Back to Work? Next Steps in DADT Repeal

Posted December 20, 2010 by Troy
Categories: Uncategorized

Why wasn’t I as bubbly as one of Lady Gaga’s “little monsters” once the senate voted for cloture on the DADT repeal? Thanks to an all too rare (these days) show of bipartisan effort, it breezed through both chambers (despite the occasional ridiculous bluster of “the gays will get our boys killed” rhetoric). More surprisingly, the conservative news outlets were strangely silent in the wake of the vote. Have I just become programmed to want more of a fight? Not really. But my sincere appreciation of the efforts thus far is tempered by a sneaky suspicion that the uglier fights are coming later.

I keep thinking back to my Marine friend’s comments in my last post. Though they are shrouded in the language of practicality, you don’t have to scratch too far below the surface to see the discomfort with gay people. And he’s a nice guy. There are plenty of people around him, I’m sure, who are not. They are the people who used to pry into the private lives of gay soldiers who weren’t “telling” in order to get rid of them.

I believe there will be a period where gay soldiers will bear the brunt of less subtle attempts to get rid of them. And sadly with General Amos’s poor leadership on this matter, the would-be abusers have all but gotten a written permission slip to terrorize. One reason I was hoping Amos would be fired was so that a smarter, stronger and more fair-minded person would take his place.

The end game is a win. Sure it will be a while before f****t leaves the verbal arsenal of crusty drill sergeants, but it won’t be long before some giant, chiseled, Skoal-spitting stack of gay concrete is in charge of whipping a platoon of jarheads into shape. We’ll see what happens then.

My friend Karen believes this step may just be the beginning of some other important things to come for equal rights for gay families. For instance, how does one handle spousal benefits in a federal institution like the military fairly? For these, we’ll all have to stay tuned. Be prepared for a return to “states rights” and “secession” talk when these issues are tackled. I’m sure those icebergs have only begun to surface.

What’s Up with the Marines?

Posted December 15, 2010 by Troy
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So you know how Facebook brings the whole clan of your past together – all the people who knew the really ignorant you from years ago and the ones who know the ostensibly less ignorant you of today? I’ve always kind of liked that about Facebook, even (especially?) when it brings opposing views together. Considering the jacked up tone of discourse in other parts of our national conversation, I prefer to hear civil talk among non-strangers about important issues.

Last week I posted a frustrated status update about how I didn’t understand why Republicans were so dead set on blocking the repeal of Don’t Ask Don’t Tell when a majority of Americans, the Pentagon, and enlisted folks think doing so would have a net positive effect. I put things like that out there on Facebook in part because I have a big mouth and need an outlet to express myself, but also because I know it will invite responses that keep me honest and show me other perspectives. My friend Karen pointed out that Obama and the Democrats don’t have clean fingers when it comes to this mess either, and she’s right. At present, I’m not convinced Obama wants the repeal of DADT.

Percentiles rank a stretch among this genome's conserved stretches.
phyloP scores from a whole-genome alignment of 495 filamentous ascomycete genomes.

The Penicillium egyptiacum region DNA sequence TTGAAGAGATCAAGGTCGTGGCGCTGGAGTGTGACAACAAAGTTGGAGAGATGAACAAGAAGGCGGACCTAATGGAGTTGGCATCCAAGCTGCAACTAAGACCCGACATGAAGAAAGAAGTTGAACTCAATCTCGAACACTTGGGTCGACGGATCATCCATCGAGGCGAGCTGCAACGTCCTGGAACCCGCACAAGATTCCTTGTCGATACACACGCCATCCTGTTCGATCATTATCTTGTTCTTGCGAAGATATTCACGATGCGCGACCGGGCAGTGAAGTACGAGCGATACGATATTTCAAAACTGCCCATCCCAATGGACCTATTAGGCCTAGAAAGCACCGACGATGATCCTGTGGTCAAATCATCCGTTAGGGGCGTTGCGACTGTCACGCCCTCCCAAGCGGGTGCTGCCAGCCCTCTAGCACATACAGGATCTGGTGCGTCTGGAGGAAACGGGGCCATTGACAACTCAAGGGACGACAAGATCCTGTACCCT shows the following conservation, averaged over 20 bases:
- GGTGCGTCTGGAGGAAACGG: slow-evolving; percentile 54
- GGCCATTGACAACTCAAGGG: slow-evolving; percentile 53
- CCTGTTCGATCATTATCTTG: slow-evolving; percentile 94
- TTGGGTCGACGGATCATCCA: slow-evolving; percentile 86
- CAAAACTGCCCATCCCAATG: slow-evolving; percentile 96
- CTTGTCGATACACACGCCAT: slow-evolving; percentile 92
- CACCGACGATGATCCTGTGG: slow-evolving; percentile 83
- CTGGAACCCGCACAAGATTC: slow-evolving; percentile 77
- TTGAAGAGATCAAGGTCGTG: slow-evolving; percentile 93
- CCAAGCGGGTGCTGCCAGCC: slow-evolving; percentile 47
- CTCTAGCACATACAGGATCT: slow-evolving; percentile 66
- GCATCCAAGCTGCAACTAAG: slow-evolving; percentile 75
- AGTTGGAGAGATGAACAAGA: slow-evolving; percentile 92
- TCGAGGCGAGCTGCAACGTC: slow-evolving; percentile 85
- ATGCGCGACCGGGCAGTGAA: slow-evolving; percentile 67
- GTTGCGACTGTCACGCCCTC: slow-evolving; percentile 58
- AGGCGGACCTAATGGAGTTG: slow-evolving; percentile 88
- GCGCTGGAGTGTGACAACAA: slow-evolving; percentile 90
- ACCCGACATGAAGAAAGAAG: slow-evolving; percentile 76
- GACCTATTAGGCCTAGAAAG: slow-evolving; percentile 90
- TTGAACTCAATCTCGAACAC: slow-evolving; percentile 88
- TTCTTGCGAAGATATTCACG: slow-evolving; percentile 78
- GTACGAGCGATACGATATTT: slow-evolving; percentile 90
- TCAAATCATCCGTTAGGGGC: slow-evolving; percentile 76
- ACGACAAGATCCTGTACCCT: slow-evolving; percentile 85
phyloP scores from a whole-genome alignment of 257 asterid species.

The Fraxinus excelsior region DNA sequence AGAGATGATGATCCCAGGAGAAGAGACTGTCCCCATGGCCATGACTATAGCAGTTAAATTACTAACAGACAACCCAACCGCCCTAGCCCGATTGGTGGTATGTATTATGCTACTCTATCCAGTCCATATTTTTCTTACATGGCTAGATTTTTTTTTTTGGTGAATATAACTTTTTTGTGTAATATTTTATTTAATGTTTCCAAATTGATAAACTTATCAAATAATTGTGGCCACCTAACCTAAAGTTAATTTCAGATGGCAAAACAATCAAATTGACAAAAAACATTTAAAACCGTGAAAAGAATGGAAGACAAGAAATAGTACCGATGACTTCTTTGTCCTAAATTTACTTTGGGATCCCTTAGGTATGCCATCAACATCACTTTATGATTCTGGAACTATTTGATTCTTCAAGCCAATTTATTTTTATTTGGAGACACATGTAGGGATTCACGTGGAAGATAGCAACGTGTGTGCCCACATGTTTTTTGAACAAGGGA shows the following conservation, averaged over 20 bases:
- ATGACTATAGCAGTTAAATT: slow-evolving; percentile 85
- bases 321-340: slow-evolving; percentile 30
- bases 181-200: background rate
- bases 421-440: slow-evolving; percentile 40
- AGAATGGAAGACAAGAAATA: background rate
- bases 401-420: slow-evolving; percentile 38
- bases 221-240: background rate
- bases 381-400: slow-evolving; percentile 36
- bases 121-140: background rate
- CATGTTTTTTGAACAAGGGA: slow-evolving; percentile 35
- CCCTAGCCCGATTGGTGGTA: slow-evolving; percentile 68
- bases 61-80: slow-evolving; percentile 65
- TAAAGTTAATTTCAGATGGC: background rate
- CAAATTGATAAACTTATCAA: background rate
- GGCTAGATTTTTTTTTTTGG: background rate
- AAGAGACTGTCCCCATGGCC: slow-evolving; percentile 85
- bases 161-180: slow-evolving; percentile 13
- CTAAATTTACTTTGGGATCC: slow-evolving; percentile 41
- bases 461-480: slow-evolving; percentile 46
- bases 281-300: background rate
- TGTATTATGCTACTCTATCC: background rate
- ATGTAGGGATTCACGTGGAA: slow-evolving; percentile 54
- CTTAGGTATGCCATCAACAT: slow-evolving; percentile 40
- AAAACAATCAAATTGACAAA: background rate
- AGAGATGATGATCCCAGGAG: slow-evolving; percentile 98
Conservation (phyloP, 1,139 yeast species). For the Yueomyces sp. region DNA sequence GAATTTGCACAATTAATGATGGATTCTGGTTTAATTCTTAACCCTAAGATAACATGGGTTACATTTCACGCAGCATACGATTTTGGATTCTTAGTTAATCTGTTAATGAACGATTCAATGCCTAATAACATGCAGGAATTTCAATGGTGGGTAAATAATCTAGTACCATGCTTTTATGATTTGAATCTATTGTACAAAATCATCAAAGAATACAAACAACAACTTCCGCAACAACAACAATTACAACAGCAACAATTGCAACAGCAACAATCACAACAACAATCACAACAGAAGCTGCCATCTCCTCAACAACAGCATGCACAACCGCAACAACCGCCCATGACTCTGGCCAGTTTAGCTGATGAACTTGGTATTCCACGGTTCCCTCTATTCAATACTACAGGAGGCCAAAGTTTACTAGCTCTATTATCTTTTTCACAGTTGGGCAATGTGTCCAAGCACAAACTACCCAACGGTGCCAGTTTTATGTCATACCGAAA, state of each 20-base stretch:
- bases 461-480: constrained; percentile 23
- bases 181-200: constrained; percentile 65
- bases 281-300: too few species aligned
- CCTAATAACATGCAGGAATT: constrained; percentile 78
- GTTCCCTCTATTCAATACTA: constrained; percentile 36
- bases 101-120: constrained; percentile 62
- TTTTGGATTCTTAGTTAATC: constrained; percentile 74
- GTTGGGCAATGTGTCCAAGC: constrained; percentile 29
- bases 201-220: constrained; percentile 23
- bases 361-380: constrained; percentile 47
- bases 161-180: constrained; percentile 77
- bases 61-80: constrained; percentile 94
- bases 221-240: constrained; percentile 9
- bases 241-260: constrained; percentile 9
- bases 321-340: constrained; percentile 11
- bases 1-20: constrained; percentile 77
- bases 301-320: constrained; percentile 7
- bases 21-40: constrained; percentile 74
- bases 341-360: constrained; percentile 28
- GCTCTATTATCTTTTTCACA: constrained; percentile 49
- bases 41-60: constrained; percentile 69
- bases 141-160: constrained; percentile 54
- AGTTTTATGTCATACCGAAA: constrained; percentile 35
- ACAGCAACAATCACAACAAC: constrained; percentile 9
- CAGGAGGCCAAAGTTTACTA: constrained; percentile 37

I was honored to have one of my childhood friends who serves in the military say he didn’t think now was the time for a repeal. In a later message, this is what he wrote:

Ok, the survey is and was bogus if you looked at it. I had to fill it out, as well as my wife. They questions were in a very vague format, which would have been very easy to direct either way, but that isn’t the real problem with the survey…the big deal is that thw services were made to fill this out like any other survey that soldiers are made to do. On the other note, I lived with a gay dude for 4 years, so I am not a homophobe. This issue with DADT is about 4 different issues…when I have a computer instead of a blackberry, I can talk about the other issues: housing, living quarters in a wartime environment, awareness training that soldiers will have to go under, issues of legal spouses and marriage and benefits, and the list goes on…

My response is below:

I will look forward to when you have a computer because I would like to hear more about your perspective.

I’m sure you don’t think spouses of gay soldiers are entitled to fewer benefits than those of straight soldiers (anymore than my family should be entitled to fewer rights and privileges than yours), so I’m trying to imagine what the issue would be there and can’t come up with anything.

And I’m also curious about the difference between housing and living quarters in a wartime environment. I would assume a wartime environment would mean closer quarters, but as you’ve said, you already serve with gay soldiers, and I assume as long as everyone is professional enough to avoid unwanted advances that would not be a problem (if not, harassment charges would be in order). Personally, as a gay man who has showered and slept in the same bed with many straight men with no issues, I have a hard time imagining what the big deal is. Is it so different in the field?

As for awareness training, I can see how timing would be an issue here. I see it as necessary, but at the same time I realize we are a nation with combat priorities right now. My understanding is that repealing DADT would not mean that full implementation would have to happen immediately. Am I wrong about that? Honestly, at this point I would just be happy if they stopped discharging innocent people and robbing them of their pensions until they can figure out how to implement the repeal.